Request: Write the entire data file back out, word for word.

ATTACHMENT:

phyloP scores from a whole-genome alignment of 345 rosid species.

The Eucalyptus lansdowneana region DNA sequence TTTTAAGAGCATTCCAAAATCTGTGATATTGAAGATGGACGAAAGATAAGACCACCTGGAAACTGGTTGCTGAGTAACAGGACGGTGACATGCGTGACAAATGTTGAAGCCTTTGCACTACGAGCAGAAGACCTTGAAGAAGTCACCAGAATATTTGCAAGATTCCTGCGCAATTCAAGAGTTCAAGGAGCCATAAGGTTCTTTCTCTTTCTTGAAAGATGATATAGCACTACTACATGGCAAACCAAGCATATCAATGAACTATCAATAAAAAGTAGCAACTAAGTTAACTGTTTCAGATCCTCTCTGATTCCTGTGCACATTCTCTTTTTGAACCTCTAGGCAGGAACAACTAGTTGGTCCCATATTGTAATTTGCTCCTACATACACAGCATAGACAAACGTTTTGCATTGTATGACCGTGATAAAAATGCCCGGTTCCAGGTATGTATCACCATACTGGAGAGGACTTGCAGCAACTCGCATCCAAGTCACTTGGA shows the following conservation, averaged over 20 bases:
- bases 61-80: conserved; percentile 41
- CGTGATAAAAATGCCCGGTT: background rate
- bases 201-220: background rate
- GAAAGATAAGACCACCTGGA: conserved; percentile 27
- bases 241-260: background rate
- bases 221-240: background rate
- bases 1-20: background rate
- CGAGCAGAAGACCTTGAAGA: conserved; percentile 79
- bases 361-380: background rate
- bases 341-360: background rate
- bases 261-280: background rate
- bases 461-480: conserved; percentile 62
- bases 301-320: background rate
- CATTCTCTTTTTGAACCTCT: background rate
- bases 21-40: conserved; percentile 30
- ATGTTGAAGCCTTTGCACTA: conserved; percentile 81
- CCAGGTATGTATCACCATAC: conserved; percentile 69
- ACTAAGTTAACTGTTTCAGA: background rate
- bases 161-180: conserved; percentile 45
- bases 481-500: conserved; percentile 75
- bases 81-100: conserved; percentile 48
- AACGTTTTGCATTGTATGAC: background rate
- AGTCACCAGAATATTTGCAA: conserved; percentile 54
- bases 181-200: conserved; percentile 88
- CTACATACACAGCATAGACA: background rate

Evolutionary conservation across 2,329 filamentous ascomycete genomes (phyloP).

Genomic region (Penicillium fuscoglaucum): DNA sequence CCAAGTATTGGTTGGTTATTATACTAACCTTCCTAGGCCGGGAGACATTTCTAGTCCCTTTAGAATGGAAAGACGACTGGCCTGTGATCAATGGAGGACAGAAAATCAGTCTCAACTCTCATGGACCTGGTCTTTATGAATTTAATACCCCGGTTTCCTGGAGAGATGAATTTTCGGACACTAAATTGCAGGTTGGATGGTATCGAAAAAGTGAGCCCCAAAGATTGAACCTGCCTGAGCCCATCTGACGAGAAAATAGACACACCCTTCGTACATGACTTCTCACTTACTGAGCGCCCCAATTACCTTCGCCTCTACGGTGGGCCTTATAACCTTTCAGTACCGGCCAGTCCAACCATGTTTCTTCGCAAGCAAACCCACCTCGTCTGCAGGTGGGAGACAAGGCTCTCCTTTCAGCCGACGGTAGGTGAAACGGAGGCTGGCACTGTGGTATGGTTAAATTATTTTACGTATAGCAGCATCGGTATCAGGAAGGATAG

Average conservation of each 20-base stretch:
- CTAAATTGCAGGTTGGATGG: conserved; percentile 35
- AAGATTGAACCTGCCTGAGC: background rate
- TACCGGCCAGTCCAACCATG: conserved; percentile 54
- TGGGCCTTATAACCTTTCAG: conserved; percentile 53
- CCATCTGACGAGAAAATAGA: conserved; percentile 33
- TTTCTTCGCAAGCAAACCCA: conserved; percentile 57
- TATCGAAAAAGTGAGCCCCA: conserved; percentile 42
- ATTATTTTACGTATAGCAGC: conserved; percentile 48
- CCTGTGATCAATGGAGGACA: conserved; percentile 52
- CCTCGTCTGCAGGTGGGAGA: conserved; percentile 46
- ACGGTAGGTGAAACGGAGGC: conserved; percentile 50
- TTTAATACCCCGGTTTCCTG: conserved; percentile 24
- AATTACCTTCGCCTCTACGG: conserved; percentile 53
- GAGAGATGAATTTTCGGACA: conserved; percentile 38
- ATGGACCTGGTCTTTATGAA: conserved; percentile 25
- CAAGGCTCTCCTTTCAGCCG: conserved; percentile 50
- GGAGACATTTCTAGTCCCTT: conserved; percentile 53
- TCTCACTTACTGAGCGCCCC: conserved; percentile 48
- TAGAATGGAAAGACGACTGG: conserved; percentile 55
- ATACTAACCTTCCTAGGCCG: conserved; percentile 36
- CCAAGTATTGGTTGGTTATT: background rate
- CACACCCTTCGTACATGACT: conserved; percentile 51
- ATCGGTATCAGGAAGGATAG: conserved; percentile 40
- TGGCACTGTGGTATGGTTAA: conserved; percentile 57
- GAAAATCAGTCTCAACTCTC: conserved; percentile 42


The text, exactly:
phyloP scores from a whole-genome alignment of 345 rosid species.

The Eucalyptus lansdowneana region DNA sequence TTTTAAGAGCATTCCAAAATCTGTGATATTGAAGATGGACGAAAGATAAGACCACCTGGAAACTGGTTGCTGAGTAACAGGACGGTGACATGCGTGACAAATGTTGAAGCCTTTGCACTACGAGCAGAAGACCTTGAAGAAGTCACCAGAATATTTGCAAGATTCCTGCGCAATTCAAGAGTTCAAGGAGCCATAAGGTTCTTTCTCTTTCTTGAAAGATGATATAGCACTACTACATGGCAAACCAAGCATATCAATGAACTATCAATAAAAAGTAGCAACTAAGTTAACTGTTTCAGATCCTCTCTGATTCCTGTGCACATTCTCTTTTTGAACCTCTAGGCAGGAACAACTAGTTGGTCCCATATTGTAATTTGCTCCTACATACACAGCATAGACAAACGTTTTGCATTGTATGACCGTGATAAAAATGCCCGGTTCCAGGTATGTATCACCATACTGGAGAGGACTTGCAGCAACTCGCATCCAAGTCACTTGGA shows the following conservation, averaged over 20 bases:
- bases 61-80: conserved; percentile 41
- CGTGATAAAAATGCCCGGTT: background rate
- bases 201-220: background rate
- GAAAGATAAGACCACCTGGA: conserved; percentile 27
- bases 241-260: background rate
- bases 221-240: background rate
- bases 1-20: background rate
- CGAGCAGAAGACCTTGAAGA: conserved; percentile 79
- bases 361-380: background rate
- bases 341-360: background rate
- bases 261-280: background rate
- bases 461-480: conserved; percentile 62
- bases 301-320: background rate
- CATTCTCTTTTTGAACCTCT: background rate
- bases 21-40: conserved; percentile 30
- ATGTTGAAGCCTTTGCACTA: conserved; percentile 81
- CCAGGTATGTATCACCATAC: conserved; percentile 69
- ACTAAGTTAACTGTTTCAGA: background rate
- bases 161-180: conserved; percentile 45
- bases 481-500: conserved; percentile 75
- bases 81-100: conserved; percentile 48
- AACGTTTTGCATTGTATGAC: background rate
- AGTCACCAGAATATTTGCAA: conserved; percentile 54
- bases 181-200: conserved; percentile 88
- CTACATACACAGCATAGACA: background rate

Evolutionary conservation across 2,329 filamentous ascomycete genomes (phyloP).

Genomic region (Penicillium fuscoglaucum): DNA sequence CCAAGTATTGGTTGGTTATTATACTAACCTTCCTAGGCCGGGAGACATTTCTAGTCCCTTTAGAATGGAAAGACGACTGGCCTGTGATCAATGGAGGACAGAAAATCAGTCTCAACTCTCATGGACCTGGTCTTTATGAATTTAATACCCCGGTTTCCTGGAGAGATGAATTTTCGGACACTAAATTGCAGGTTGGATGGTATCGAAAAAGTGAGCCCCAAAGATTGAACCTGCCTGAGCCCATCTGACGAGAAAATAGACACACCCTTCGTACATGACTTCTCACTTACTGAGCGCCCCAATTACCTTCGCCTCTACGGTGGGCCTTATAACCTTTCAGTACCGGCCAGTCCAACCATGTTTCTTCGCAAGCAAACCCACCTCGTCTGCAGGTGGGAGACAAGGCTCTCCTTTCAGCCGACGGTAGGTGAAACGGAGGCTGGCACTGTGGTATGGTTAAATTATTTTACGTATAGCAGCATCGGTATCAGGAAGGATAG

Average conservation of each 20-base stretch:
- CTAAATTGCAGGTTGGATGG: conserved; percentile 35
- AAGATTGAACCTGCCTGAGC: background rate
- TACCGGCCAGTCCAACCATG: conserved; percentile 54
- TGGGCCTTATAACCTTTCAG: conserved; percentile 53
- CCATCTGACGAGAAAATAGA: conserved; percentile 33
- TTTCTTCGCAAGCAAACCCA: conserved; percentile 57
- TATCGAAAAAGTGAGCCCCA: conserved; percentile 42
- ATTATTTTACGTATAGCAGC: conserved; percentile 48
- CCTGTGATCAATGGAGGACA: conserved; percentile 52
- CCTCGTCTGCAGGTGGGAGA: conserved; percentile 46
- ACGGTAGGTGAAACGGAGGC: conserved; percentile 50
- TTTAATACCCCGGTTTCCTG: conserved; percentile 24
- AATTACCTTCGCCTCTACGG: conserved; percentile 53
- GAGAGATGAATTTTCGGACA: conserved; percentile 38
- ATGGACCTGGTCTTTATGAA: conserved; percentile 25
- CAAGGCTCTCCTTTCAGCCG: conserved; percentile 50
- GGAGACATTTCTAGTCCCTT: conserved; percentile 53
- TCTCACTTACTGAGCGCCCC: conserved; percentile 48
- TAGAATGGAAAGACGACTGG: conserved; percentile 55
- ATACTAACCTTCCTAGGCCG: conserved; percentile 36
- CCAAGTATTGGTTGGTTATT: background rate
- CACACCCTTCGTACATGACT: conserved; percentile 51
- ATCGGTATCAGGAAGGATAG: conserved; percentile 40
- TGGCACTGTGGTATGGTTAA: conserved; percentile 57
- GAAAATCAGTCTCAACTCTC: conserved; percentile 42